Chairman Steil's full opening statement as prepared for delivery:
Today, we will examine the influence private funding has on the administration of our nation’s elections.
Secure elections require proper election administration.
Americans deserve to have confidence in our elections. Which means elections should be free from undue private influence.
In recent years, we have seen millions of dollars in private money flow unchecked to states and local governments’ elections offices.
Unlike political contributions, these funds are unregulated in many cases.
“Zuckerbucks”, a shorthand term for the private funding provided to states and localities beginning with the 2020 election has sowed distrust in our elections.
In the fall of 2020, Mark Zuckerberg and his wife Priscilla Chan contributed $350 million in tax-exempt funds to the Center for Tech and Civic Life.
The couple also gave $70 million to the Center for Election Innovation and Research.
In turn, these groups sent multi-million-dollar checks to States and localities for their election administration efforts.
Publicly, CTCL said these funds were intended to support poll worker recruitment efforts or the purchase of new equipment.
But in reality, some of these funds were used primarily for voter registration events and get-out-the-vote efforts in Democrat-leaning cities and counties.
In my home state of Wisconsin, Zuckerbucks have sowed distrust in our elections.
Let’s take a look at one example.
In 2022, in Southeast Wisconsin, a “Mobile Voting Van” traveled around Racine, a historically Democratic city, to meet voters and collect early ballots.
Racine election administrators used Zuckerbucks to buy what looks like a food truck, called it the Clerk’s Office, then drove it around to collect ballots in high propensity Democrat areas.
Wisconsin citizens complained that the City’s use of the van was illegal under WI law, risked opportunities for voter fraud, and was used to advantage Democrats.
Now, just last month, a judge ruled this practice was illegal.
Wisconsin voters are concerned about undue private influence on the administration of our elections.
Elections are partisan, but election administration should never be partisan.
The millions of private dollars being funneled to local election offices raises serious questions about the conditions placed on their use.
Imagine in Sunday night’s Super Bowl if the refs were paid by a tech billionaire in San Francisco.
How do you think that Taylor Swift and Kansas City fans would be react to that?
I don’t think they would be okay with that.
This wouldn’t instill confidence in the game.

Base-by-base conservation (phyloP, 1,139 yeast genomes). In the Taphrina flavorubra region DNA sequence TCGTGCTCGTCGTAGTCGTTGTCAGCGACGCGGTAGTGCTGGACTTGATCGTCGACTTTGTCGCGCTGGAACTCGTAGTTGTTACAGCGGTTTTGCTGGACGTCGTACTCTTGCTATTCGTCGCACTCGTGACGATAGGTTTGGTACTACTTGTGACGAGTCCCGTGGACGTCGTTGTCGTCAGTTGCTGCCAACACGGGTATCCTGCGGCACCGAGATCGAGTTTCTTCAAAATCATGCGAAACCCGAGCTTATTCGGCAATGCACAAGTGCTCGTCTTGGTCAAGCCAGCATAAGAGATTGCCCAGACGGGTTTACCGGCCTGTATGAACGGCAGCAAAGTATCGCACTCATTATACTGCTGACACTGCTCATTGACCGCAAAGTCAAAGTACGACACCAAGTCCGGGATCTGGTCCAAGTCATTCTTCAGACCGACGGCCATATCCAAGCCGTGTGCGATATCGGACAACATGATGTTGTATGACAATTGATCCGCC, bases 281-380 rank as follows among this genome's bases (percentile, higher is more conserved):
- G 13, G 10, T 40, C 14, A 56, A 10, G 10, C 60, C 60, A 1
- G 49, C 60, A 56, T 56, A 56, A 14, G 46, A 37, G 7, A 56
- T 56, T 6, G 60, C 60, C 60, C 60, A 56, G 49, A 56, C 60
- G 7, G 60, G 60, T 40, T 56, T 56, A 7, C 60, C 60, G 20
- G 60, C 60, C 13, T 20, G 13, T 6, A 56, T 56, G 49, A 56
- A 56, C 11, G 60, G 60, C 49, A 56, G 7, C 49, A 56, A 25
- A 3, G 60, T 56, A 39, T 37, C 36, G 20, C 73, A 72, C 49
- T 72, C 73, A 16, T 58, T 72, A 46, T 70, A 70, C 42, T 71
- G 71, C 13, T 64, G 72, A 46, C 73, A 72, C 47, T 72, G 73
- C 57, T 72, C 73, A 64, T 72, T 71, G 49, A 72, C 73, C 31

The same goes for our election administration.
Undue private influence distorts Americans’ confidence.
Zuckerbucks distort Americans’ confidence in our elections.
Since 2020, 27 states have recognized this problem and prohibited private funding of election administration.
In my home state of WI, measures to stop Zuckerbucks were passed in both 2021 and 2022, but Governor Evers vetoed those efforts.
Mark Zuckerberg has said his 2020 donation was a “one time thing”.
But left-wing groups like CTCL continue their partisan efforts.
Today, we see the Center for Tech and Civic Life is in the midst of a five-year, $80 million program called the “U.S. Alliance for Election Excellence.”
The new program has committed to distributing millions of dollars over the next five years to several states.
There’s a liberal bucket of states including California, Connecticut, Illinois.
They’re also going to states such as Nevada, Michigan, and Wisconsin.
I ask my colleagues—Do these states ring a bell?
I’ll give you a hint: They’re key presidential swing states that haven’t banned Zuckerbucks.
Why don’t we see Pennsylvania, a key swing state, on this list?
Their Democrat governor signed a Zuckerbucks ban into law.
Even some Democrats realize this is a problem.
In Congress, I have a solution to prevent undue private influence in election administration.
That’s why this Committee passed the American Confidence in Elections Act, which includes Rep. Claudia Tenney’s End Zuckerbucks Act.
This legislation would end the special federal tax treatment for organizations like the Center for Tech and Civic Life—and their donors—that seek to influence election administration.
And we have released the model State ACE Act, a toolkit of model state legislation for the States to consider.
This toolkit includes strong reforms to prevent undue private influence in election administration by banning donations directly to local election offices.
Today, I look forward to hearing from each of our witnesses who have written and researched the role Zuckerbucks and private funding can have on election administration and drawing attention to what steps Congress and our state legislatures must take to resolve this crisis of confidence.?